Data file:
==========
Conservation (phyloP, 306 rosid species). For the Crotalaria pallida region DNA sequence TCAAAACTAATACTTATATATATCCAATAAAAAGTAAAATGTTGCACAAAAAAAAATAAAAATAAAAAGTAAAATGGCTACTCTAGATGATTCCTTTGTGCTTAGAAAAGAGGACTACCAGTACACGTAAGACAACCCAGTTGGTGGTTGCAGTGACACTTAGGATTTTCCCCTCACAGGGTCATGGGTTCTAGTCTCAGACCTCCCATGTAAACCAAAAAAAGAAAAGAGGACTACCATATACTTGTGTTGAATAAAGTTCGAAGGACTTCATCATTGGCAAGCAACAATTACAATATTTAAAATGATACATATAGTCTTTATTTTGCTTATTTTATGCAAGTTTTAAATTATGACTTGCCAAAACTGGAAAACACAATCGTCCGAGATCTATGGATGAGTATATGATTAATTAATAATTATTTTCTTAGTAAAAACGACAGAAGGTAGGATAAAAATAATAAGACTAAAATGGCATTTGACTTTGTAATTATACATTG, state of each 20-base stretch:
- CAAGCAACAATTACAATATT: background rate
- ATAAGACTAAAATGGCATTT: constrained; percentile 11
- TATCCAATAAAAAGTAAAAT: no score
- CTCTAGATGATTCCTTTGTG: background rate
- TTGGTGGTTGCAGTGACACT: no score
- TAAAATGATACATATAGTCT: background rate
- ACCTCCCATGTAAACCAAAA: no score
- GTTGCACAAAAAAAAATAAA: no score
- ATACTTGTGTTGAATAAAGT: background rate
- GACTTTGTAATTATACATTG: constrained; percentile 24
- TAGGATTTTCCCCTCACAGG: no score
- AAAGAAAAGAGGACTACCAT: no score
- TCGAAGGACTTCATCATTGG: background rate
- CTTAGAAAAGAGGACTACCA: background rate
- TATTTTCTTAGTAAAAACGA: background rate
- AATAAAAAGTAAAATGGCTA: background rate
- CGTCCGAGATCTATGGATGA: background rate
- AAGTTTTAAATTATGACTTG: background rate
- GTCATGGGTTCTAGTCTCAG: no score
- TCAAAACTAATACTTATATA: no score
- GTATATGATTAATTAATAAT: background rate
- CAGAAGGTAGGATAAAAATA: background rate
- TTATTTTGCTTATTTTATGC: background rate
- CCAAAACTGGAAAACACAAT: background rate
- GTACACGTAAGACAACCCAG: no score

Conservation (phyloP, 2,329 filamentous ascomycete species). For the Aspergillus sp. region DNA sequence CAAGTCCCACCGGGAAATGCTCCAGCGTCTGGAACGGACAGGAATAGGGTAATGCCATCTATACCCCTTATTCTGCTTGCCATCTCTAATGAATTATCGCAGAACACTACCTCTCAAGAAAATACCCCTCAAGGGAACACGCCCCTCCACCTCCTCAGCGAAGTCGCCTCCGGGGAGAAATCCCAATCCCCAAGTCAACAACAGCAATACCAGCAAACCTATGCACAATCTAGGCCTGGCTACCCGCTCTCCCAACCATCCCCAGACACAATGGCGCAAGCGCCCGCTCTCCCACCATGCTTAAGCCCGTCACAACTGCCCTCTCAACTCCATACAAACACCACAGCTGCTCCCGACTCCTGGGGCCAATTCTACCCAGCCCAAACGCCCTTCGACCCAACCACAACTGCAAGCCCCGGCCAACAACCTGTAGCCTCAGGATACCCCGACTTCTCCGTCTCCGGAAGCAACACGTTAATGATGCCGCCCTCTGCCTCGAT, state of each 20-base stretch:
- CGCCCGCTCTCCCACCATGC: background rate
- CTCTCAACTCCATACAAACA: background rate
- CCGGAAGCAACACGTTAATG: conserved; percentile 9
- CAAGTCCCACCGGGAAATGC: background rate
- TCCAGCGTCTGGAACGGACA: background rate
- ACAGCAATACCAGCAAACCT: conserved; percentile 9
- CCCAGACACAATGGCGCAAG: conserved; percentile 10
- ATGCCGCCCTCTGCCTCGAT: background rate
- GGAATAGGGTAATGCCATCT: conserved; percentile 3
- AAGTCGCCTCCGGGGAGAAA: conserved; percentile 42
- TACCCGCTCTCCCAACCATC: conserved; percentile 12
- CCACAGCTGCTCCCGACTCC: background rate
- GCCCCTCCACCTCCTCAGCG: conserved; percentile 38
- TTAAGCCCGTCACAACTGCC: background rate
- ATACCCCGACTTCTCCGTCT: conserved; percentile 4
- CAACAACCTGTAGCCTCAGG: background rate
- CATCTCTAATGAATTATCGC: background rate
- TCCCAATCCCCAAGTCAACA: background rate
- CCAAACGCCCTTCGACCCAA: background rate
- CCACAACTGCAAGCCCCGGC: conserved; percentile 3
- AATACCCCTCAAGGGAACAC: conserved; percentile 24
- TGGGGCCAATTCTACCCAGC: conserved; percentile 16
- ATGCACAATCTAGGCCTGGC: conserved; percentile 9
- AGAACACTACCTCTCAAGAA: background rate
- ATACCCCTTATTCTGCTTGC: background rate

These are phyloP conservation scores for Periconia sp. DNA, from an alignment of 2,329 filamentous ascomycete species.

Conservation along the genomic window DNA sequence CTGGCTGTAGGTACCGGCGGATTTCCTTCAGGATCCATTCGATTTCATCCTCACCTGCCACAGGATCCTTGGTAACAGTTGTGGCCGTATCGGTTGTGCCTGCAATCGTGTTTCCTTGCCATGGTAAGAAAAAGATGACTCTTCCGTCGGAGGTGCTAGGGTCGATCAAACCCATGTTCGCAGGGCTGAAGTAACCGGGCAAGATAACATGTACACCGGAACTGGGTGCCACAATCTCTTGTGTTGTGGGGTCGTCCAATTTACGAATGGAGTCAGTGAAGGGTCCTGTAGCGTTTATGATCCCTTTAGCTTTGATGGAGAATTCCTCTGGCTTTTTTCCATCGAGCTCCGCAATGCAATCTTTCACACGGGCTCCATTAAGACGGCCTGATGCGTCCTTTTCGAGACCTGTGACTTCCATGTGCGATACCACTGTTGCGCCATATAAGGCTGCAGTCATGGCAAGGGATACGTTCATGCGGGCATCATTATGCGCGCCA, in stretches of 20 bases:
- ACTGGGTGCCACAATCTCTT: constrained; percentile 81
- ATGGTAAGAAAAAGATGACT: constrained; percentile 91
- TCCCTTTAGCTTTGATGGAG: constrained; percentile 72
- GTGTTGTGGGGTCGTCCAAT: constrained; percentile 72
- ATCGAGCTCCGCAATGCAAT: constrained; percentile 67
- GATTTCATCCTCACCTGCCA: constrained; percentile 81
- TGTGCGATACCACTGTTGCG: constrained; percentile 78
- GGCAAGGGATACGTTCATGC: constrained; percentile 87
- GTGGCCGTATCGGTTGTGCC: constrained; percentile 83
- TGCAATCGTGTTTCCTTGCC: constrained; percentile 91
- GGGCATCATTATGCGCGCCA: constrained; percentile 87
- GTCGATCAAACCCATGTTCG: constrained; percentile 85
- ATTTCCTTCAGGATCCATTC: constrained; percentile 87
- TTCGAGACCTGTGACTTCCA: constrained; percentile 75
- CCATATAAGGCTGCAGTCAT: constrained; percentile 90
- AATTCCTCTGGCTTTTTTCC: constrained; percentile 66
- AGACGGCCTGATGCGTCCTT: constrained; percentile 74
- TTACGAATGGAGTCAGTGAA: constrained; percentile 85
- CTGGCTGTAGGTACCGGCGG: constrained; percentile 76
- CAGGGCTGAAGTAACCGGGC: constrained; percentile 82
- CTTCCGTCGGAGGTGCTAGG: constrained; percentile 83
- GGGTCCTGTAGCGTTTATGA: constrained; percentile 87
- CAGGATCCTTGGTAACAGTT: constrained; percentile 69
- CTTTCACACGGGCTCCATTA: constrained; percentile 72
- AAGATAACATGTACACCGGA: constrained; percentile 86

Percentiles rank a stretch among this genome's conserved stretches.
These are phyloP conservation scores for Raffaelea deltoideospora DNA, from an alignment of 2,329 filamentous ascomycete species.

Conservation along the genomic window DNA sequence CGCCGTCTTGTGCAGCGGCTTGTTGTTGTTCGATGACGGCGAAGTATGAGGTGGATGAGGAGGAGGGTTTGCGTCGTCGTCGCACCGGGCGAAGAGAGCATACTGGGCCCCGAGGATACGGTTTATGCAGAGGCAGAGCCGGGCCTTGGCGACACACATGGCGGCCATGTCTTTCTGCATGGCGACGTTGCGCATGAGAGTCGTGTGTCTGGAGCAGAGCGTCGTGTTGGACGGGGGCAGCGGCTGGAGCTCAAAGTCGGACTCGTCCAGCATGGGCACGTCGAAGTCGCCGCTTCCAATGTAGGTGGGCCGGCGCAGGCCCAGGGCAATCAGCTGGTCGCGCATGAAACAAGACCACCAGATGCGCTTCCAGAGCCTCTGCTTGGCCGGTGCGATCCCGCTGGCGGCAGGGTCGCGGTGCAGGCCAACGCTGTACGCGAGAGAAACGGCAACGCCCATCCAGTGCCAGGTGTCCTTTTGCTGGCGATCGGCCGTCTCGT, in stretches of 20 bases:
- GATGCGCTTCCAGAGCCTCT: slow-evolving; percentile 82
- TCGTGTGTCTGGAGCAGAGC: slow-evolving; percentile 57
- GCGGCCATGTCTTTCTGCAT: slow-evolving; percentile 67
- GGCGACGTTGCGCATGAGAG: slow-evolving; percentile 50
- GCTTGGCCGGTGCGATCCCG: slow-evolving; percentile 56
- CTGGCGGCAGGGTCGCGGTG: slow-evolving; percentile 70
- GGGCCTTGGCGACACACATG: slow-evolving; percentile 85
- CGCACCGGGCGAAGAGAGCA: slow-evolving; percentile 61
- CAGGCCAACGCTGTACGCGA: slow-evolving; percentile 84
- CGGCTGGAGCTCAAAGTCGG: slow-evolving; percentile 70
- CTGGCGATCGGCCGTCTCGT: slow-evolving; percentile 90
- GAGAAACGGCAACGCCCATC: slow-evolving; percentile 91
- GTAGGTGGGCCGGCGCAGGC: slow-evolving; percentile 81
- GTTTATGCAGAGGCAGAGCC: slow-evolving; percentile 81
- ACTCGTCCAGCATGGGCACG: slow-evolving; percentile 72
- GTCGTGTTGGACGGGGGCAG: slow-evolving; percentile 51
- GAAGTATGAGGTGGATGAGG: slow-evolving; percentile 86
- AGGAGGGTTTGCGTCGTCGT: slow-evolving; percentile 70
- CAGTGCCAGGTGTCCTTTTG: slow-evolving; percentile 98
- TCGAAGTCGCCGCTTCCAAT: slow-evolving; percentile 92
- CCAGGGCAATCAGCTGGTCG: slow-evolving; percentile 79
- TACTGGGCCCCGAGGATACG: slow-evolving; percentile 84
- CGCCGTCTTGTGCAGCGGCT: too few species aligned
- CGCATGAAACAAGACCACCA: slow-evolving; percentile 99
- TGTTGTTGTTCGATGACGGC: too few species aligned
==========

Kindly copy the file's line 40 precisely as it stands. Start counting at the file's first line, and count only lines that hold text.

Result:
- GCCCCTCCACCTCCTCAGCG: conserved; percentile 38